Category Archives: Jerry in the Media

Endorsements Galore!

On the heels of today’s exciting Field Poll – which shows Jerry ahead of eMeg by ten full percentage points – comes yet another endorsement announcement, this time from the California leg of famed environmental group the Sierra Club.

The Sierra Club joins a flurry of other organizations, publications, and elected officials that have all publicly stated Jerry would be the best person to serve as our state’s next Governor.

Did you know that almost every major newspaper in the state has come out for Jerry? This includes not only the San Francisco Chronicle, Los Angeles Times, and Sacramento Bee, but also the Fresno Bee, Merced Sun-Star, leading Spanish-language outlet La Opinion, and of course, his own town’s Oakland Tribune. Even eMeg’s hometown paper, the San Jose Mercury News, thinks Jerry’s the better candidate for the job.

Elected officials, from national leaders like President Bill Clinton and Senator Dianne Feinstein to local Californians like Los Angeles Mayor Antonio Villaraigosa and Senate Majority Leader Dean Florez have all announced their support for Jerry.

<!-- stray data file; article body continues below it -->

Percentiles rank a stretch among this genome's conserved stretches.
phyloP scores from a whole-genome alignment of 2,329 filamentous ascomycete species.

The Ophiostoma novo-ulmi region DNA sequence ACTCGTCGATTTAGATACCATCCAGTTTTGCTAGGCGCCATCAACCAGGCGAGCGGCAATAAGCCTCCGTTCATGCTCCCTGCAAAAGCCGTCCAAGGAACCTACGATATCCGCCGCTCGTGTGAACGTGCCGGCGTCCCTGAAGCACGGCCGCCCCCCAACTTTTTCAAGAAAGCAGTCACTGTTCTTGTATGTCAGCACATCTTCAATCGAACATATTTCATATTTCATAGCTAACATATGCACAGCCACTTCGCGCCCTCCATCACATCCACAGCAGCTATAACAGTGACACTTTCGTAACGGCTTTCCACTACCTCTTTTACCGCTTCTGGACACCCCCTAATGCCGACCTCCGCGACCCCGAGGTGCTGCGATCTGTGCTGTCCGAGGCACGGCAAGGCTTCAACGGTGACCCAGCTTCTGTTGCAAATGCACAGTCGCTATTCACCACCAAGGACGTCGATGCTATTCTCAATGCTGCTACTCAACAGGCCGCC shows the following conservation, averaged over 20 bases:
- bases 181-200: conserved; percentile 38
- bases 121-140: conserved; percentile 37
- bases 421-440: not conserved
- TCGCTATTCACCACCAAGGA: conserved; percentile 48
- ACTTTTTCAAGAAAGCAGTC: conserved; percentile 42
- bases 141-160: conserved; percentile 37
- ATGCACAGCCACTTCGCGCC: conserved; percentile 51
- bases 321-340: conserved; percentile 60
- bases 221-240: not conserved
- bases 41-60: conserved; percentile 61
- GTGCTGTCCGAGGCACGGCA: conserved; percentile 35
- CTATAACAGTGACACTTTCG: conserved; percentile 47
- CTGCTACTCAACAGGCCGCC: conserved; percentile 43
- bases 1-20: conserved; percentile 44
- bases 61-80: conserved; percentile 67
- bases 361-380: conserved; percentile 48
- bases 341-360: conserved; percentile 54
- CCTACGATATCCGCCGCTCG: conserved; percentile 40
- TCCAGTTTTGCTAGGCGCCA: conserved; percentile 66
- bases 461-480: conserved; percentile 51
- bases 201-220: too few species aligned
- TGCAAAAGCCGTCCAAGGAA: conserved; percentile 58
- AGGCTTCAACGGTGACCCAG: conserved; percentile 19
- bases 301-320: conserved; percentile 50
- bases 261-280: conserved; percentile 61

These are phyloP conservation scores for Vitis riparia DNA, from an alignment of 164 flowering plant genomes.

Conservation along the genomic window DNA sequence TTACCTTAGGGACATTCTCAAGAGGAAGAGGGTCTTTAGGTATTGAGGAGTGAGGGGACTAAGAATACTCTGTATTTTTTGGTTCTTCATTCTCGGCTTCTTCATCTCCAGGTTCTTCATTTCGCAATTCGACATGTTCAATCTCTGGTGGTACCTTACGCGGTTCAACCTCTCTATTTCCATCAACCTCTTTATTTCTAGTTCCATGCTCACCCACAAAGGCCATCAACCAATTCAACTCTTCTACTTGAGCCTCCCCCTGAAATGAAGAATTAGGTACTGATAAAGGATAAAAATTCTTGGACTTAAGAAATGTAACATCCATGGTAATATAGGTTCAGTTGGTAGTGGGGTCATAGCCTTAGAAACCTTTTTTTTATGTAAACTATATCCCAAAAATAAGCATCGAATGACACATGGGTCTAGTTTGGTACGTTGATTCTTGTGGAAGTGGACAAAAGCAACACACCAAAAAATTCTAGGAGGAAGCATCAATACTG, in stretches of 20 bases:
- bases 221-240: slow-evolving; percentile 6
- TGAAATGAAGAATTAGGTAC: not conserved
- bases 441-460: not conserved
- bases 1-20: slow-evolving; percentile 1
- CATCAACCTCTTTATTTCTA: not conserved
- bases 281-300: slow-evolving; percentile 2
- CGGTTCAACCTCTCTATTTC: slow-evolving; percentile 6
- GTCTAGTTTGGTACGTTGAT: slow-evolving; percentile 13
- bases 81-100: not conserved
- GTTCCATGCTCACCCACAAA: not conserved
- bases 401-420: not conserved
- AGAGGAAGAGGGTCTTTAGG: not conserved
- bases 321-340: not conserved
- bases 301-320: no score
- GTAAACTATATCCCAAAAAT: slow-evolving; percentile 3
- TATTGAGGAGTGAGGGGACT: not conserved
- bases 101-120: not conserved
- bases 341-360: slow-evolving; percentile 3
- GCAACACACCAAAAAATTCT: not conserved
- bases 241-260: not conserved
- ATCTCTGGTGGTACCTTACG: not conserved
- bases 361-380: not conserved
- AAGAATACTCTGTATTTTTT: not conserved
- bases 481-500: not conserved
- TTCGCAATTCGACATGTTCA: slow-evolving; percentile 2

They join myriad public safety groups and individuals, including LA County Sheriff Lee Baca, the California Police Chiefs Association, and the Peace Officers Research Association, the largest statewide organization representing public safety personnel in the nation.

And lest we forget the women’s groups I discussed earlier this week: Everyone from Planned Parenthood to the National Organization for Women back Jerry over his female opponent.

For a more comprehensive list, visit our endorsements page. Once there, you can even add your own!


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Filed under Jerry in the Media, Numbers

Why Jerry’s a Better Choice to Defend Women’s Rights Than His Female Opponent

The media may have buzzed with uncertainty over what would happen when eMeg and Jerry shared a stage with Arnold Schwarzenegger at the Women’s Conference yesterday, but our guy exceeded expectations and delivered a stunning performance.